By Karin Schimke
Worker’s Day was filled with chores. I was folding the washing when my daughter asked me whether she could read me “The Highwayman”, a poem by Alfred Noyes. (To see some artists’ impressions from the poem click here.)
I haven’t read or thought of the poem for many years, its narrative long forgotten. My daughter, having heard it read by her teacher, read in a mesmerising tone, the ancient, story-telling voice, which like music and rhythm, is hard-wired into our responsive brains.
Resistance was futile.
My hands had ceased folding and I was there on that “purple moor”, at that landlord’s inn. By the time King George’s men arrived, I might have – had I paused to take stock – noticed, a subtle vibration under my skin. Not just of rising tension about the soldiers’ menacing arrival (and the universal fear of all women everywhere when a band of men darkens the doorway) but an almost physical straining towards what happens next.
Later on Labour Day I went for a run. I recently found a way to motivate myself to run for longer: I pick an album and listen to it in its entirety, something I haven’t indulged in much since I was a student. I picked Paul Simon’s Graceland album, which I’ve not listened through since my student days.
I was running, singing in my head and planning the next day’s performance of poetry at my daughter’s school. The lyrics from the song “Under African skies” broke through the endorphine haze: “This is the story of how we begin to remember/This is the powerful pulsing of love in the vein/After the dream of falling and calling your name out/these are the roots of rhythm and the roots of rhythm remain”.
For the second time in one day “the best words in the best order” – as Samuel Taylor Coleridge explained poetry – snuck up and raised goosebumps from their indifferent slumber on my arms.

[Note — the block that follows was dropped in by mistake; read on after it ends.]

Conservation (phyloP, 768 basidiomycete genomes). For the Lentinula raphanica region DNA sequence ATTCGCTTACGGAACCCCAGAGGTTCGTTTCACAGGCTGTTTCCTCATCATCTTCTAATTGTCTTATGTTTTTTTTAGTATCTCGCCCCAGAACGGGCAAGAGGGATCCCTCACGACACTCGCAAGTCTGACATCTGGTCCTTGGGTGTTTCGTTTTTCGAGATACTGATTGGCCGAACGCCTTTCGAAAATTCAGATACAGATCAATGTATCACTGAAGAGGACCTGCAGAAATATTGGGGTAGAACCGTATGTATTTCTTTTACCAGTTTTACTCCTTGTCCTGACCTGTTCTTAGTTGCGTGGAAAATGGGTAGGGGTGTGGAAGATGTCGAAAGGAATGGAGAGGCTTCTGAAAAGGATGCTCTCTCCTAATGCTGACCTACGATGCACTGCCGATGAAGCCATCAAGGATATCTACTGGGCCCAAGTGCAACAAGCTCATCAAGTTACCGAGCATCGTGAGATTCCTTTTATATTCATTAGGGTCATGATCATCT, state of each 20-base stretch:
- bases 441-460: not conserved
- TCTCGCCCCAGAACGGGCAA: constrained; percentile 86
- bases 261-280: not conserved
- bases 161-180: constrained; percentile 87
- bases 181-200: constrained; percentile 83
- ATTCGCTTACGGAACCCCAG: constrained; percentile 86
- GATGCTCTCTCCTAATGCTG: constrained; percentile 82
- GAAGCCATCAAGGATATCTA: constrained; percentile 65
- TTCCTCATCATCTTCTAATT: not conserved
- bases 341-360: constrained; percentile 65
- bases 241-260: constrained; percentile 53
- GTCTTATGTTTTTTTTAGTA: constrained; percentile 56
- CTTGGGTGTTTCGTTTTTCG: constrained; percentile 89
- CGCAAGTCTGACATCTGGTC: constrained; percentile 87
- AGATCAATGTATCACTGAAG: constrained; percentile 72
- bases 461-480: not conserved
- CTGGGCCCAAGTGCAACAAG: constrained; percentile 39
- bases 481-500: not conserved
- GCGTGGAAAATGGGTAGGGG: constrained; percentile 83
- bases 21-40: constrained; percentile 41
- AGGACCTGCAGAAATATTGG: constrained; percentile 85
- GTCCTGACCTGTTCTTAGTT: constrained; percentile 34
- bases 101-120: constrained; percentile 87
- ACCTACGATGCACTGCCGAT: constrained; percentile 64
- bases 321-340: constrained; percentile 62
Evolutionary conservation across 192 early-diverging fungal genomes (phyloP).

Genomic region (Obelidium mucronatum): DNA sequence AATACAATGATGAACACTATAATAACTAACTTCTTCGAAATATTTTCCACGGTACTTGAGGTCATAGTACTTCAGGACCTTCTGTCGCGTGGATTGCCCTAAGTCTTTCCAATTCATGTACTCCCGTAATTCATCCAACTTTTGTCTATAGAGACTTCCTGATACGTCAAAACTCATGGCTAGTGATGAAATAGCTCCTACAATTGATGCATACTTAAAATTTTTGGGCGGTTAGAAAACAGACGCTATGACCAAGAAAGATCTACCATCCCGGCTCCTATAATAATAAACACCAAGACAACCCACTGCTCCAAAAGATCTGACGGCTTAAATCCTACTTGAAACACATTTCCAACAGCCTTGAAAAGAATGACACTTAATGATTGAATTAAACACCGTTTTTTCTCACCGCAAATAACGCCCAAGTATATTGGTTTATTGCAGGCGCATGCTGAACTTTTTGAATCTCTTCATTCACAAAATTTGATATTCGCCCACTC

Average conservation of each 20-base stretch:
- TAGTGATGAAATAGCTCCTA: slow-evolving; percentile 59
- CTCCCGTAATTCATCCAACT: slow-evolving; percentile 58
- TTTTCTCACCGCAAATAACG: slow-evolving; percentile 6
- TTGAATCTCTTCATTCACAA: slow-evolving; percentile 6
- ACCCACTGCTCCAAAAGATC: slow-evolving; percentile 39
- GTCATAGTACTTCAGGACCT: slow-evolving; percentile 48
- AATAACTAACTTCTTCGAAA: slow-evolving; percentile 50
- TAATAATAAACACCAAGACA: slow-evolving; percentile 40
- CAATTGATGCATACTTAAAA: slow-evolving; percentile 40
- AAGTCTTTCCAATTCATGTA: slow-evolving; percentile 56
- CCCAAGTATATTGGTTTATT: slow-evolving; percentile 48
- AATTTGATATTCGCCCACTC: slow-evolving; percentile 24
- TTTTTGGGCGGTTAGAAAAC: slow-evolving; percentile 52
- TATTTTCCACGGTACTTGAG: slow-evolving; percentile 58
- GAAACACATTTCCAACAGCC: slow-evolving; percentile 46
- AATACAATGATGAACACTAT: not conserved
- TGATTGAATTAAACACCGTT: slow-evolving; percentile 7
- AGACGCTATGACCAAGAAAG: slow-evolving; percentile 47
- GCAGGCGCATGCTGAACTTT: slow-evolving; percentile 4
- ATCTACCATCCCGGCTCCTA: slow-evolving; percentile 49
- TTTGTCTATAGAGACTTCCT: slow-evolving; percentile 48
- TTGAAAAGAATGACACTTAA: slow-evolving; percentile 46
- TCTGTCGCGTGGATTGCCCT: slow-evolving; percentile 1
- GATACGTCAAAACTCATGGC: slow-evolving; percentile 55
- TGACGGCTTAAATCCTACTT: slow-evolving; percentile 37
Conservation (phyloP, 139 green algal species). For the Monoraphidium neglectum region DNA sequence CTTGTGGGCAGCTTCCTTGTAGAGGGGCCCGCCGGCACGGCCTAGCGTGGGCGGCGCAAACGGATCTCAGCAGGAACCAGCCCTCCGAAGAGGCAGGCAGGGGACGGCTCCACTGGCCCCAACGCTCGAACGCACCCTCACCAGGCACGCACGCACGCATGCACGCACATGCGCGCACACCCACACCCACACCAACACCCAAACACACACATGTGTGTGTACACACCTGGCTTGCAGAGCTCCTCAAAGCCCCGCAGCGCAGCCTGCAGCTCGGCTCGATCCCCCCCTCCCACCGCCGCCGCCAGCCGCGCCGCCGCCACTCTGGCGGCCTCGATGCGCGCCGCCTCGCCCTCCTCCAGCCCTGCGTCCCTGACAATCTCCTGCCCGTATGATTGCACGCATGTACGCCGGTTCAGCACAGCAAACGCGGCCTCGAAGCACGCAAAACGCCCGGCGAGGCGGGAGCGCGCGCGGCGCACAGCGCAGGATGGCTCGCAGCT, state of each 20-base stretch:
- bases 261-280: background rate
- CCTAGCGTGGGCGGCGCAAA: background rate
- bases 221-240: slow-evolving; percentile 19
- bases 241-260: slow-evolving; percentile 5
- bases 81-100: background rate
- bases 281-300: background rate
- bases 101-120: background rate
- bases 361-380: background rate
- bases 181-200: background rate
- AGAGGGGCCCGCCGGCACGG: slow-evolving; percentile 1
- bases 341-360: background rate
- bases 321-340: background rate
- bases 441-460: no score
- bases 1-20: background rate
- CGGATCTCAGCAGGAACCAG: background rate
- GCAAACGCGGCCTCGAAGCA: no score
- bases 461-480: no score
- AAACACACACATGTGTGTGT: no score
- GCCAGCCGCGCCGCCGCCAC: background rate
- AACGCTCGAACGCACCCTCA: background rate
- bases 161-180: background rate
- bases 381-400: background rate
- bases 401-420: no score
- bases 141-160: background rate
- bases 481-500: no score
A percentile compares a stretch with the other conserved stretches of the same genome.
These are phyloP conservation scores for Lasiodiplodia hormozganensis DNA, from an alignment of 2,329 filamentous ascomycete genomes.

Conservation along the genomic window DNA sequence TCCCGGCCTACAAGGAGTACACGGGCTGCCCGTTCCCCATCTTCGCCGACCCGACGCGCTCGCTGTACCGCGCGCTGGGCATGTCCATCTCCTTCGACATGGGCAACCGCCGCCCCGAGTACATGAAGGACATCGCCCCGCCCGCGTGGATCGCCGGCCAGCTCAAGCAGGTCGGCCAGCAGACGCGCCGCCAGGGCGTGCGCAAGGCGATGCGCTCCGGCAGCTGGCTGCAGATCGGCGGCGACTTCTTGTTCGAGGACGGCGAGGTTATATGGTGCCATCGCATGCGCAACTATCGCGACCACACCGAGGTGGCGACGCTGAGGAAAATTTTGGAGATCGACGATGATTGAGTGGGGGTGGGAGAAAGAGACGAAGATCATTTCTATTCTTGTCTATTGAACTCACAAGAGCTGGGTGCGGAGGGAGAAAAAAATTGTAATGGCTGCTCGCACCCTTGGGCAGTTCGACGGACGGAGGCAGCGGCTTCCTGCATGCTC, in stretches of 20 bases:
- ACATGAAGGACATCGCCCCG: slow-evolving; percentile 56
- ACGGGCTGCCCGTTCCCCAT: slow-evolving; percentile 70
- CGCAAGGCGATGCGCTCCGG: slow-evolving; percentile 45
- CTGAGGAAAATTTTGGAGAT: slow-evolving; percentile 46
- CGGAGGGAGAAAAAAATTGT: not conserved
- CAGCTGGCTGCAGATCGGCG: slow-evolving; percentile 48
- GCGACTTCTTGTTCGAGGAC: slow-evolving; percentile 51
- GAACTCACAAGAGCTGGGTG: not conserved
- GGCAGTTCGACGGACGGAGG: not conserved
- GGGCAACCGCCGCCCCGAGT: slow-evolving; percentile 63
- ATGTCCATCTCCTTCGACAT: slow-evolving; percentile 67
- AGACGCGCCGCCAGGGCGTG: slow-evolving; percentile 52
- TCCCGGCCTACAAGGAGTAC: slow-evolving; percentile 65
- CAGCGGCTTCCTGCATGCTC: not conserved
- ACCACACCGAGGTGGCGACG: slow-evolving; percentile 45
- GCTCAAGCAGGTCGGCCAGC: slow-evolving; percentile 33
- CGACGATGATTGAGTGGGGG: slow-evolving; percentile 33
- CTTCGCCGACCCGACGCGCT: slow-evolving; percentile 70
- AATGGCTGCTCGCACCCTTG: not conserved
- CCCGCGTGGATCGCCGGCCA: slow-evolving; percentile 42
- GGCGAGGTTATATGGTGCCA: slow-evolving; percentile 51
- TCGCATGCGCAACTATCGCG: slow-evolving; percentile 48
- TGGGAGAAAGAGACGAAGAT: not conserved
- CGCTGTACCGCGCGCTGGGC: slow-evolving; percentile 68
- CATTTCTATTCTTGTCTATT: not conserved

I do not know, I never will, what precisely poetry is. What is it meant to do? Why it is so consistently and amply and richly written when its spread amongst the general population is so thin, when so few people read it for pleasure because (they usually claim) they don’t “get it”. Why do these same people turn towards it when they “need” a poem for a funeral or a birth or a marriage?
I will never know what poetry is. Yet this morning I will be visiting a school to talk about poetry. I will perform “Jabberwocky” and perhaps recite “The Witches’ Chant” from Shakespeare’s Macbeth, or “Tarantella” by Hilaire Belloc or “On The Ning Nang Nong” by Spike Milligan, to a bunch of ten-year olds.
I can bet that not one of them will “get” every poem. But I also know, from often having spoken to children about poetry, that they will be rapt. They will pay attention simply because resistance will be futile. They will be slaves of the best words in the best order. They will know without knowing that they’ve seen poetry for what it is: outrageous, subversive, puzzling stuff that makes your skin tingle and brain fire like a newly oiled machine; that makes space for quiet awe, or unrolls a festival of raucous wolf-whistling and laughing.
Because no-one will have told them yet that they are required to beat the meaning out of a poem in order to “get” it, they’ll be free to just feel it.
I will hold my thumbs tightly that somewhere along the road to adulthood, they don’t learn to un-feel it.
- This column first appeared in the Cape Times in May 2013
- Schimke is an independent writer, a poet and the editor of the Cape Times books pages.